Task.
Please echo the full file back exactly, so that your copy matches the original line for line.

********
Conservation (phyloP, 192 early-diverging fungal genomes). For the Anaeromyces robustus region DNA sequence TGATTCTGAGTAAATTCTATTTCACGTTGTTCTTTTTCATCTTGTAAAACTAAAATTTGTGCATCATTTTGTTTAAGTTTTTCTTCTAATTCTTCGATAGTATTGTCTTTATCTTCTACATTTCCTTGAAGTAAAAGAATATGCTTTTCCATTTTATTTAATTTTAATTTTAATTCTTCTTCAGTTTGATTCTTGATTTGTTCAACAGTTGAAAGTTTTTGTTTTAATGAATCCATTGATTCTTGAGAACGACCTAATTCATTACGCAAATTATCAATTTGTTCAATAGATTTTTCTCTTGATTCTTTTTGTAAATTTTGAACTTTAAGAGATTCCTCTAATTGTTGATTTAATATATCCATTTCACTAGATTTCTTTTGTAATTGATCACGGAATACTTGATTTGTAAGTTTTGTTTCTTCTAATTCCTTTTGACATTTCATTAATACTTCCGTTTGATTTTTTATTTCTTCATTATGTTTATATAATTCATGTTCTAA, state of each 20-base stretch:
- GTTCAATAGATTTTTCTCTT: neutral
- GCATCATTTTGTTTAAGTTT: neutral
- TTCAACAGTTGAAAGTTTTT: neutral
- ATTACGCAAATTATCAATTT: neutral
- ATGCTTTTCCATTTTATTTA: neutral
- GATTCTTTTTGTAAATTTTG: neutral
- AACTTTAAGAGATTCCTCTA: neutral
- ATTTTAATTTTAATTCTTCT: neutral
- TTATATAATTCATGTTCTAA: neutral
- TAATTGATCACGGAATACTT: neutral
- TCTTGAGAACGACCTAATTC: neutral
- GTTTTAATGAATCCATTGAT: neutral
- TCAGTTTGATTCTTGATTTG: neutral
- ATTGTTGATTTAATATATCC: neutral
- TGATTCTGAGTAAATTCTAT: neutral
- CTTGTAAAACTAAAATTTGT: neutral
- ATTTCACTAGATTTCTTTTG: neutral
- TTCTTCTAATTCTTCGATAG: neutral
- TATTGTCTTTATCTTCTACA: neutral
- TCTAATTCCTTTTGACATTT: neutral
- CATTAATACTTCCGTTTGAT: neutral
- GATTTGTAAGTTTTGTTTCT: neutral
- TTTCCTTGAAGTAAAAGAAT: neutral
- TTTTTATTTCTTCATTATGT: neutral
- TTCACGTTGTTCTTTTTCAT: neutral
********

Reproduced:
Conservation (phyloP, 192 early-diverging fungal genomes). For the Anaeromyces robustus region DNA sequence TGATTCTGAGTAAATTCTATTTCACGTTGTTCTTTTTCATCTTGTAAAACTAAAATTTGTGCATCATTTTGTTTAAGTTTTTCTTCTAATTCTTCGATAGTATTGTCTTTATCTTCTACATTTCCTTGAAGTAAAAGAATATGCTTTTCCATTTTATTTAATTTTAATTTTAATTCTTCTTCAGTTTGATTCTTGATTTGTTCAACAGTTGAAAGTTTTTGTTTTAATGAATCCATTGATTCTTGAGAACGACCTAATTCATTACGCAAATTATCAATTTGTTCAATAGATTTTTCTCTTGATTCTTTTTGTAAATTTTGAACTTTAAGAGATTCCTCTAATTGTTGATTTAATATATCCATTTCACTAGATTTCTTTTGTAATTGATCACGGAATACTTGATTTGTAAGTTTTGTTTCTTCTAATTCCTTTTGACATTTCATTAATACTTCCGTTTGATTTTTTATTTCTTCATTATGTTTATATAATTCATGTTCTAA, state of each 20-base stretch:
- GTTCAATAGATTTTTCTCTT: neutral
- GCATCATTTTGTTTAAGTTT: neutral
- TTCAACAGTTGAAAGTTTTT: neutral
- ATTACGCAAATTATCAATTT: neutral
- ATGCTTTTCCATTTTATTTA: neutral
- GATTCTTTTTGTAAATTTTG: neutral
- AACTTTAAGAGATTCCTCTA: neutral
- ATTTTAATTTTAATTCTTCT: neutral
- TTATATAATTCATGTTCTAA: neutral
- TAATTGATCACGGAATACTT: neutral
- TCTTGAGAACGACCTAATTC: neutral
- GTTTTAATGAATCCATTGAT: neutral
- TCAGTTTGATTCTTGATTTG: neutral
- ATTGTTGATTTAATATATCC: neutral
- TGATTCTGAGTAAATTCTAT: neutral
- CTTGTAAAACTAAAATTTGT: neutral
- ATTTCACTAGATTTCTTTTG: neutral
- TTCTTCTAATTCTTCGATAG: neutral
- TATTGTCTTTATCTTCTACA: neutral
- TCTAATTCCTTTTGACATTT: neutral
- CATTAATACTTCCGTTTGAT: neutral
- GATTTGTAAGTTTTGTTTCT: neutral
- TTTCCTTGAAGTAAAAGAAT: neutral
- TTTTTATTTCTTCATTATGT: neutral
- TTCACGTTGTTCTTTTTCAT: neutral